That there is light, so to say, at the end of the “corporate communication tunnel”.

I had the chance to ask him some questions while he was giving his talk:

and then again at end of it during a short audio interview.


He told me that:

– not every company should engage with social media;
– There is light at the end of the tunnel but it’s going to take time to reach it;
– Virtual currency is going to be the next big trend;
– The most important site in the Internet right now is, because when you use it you can see the communications, so its ok for you to reach out and engage with the people out there;
– The ROI of your mother can’t be measurable (couldn’t help to ask it him again ;-))

and last but not least that:

Italy is a shocking country. More surprising even than China. A big question mark under lack of acceptance of this technology and this movement. Italy is a tough one, where something in culture is really pushing back an where the only way to break through is not being apologetic and push, push push.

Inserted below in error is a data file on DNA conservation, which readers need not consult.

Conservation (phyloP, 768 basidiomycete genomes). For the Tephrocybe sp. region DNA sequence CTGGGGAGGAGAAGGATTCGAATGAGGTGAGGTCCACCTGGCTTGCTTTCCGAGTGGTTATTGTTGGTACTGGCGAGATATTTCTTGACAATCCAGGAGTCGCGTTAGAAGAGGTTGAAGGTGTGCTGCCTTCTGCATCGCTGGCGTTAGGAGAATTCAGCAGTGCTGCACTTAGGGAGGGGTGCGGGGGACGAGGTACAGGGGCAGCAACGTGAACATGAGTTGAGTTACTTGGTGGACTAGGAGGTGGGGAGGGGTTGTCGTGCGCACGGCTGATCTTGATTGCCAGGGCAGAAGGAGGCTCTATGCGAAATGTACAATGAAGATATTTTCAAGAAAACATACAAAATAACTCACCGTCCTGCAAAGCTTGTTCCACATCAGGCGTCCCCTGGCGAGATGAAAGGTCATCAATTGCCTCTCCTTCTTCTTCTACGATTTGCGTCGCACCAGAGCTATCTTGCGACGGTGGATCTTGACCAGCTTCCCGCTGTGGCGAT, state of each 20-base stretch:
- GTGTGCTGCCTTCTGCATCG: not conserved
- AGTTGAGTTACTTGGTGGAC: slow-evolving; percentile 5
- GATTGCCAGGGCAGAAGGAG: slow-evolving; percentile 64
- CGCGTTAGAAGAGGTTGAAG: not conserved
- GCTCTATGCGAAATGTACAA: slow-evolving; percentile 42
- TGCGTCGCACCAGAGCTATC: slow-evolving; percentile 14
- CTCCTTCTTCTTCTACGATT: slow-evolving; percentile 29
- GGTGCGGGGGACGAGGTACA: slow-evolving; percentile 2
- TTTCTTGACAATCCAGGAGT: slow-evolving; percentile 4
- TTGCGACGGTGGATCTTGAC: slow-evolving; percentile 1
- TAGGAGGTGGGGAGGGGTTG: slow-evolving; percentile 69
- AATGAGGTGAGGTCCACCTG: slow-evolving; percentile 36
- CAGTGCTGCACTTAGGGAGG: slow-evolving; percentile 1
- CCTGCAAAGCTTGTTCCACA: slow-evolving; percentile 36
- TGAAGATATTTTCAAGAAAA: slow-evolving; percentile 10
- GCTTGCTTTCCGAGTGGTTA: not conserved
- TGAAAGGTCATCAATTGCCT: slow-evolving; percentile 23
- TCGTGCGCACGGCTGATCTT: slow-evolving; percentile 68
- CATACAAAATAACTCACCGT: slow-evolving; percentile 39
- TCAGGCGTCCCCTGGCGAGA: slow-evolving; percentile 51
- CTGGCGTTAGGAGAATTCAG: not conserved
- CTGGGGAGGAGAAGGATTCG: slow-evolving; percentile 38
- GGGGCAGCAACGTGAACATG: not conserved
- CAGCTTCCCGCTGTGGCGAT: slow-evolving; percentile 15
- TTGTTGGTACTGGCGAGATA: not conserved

Interview with Mike Kerns, VP Yahoo! (#leweb)

Mike_KernsMike Kerns is Vice President, Social, Games & Personalization at Yahoo!. He is “responsible for developing experiences that drive richer personalization, support meaningful social engagement, and create new social advertising solutions, across the entire Yahoo! network of sites”. He is also the co-founder and CEO of Citizen Sports, maker of social and sports-related applications found on the Facebook, Android and iPhone platforms, acquired fromYahoo! in 2010.

During our short chat, we discussed about the opportunities for Yahoo! in social media environment and  I learned that:

– Yahoo! uses the informations about the users it gathers from third party sites like Facebook and Twitter to better personalize their experience on its network;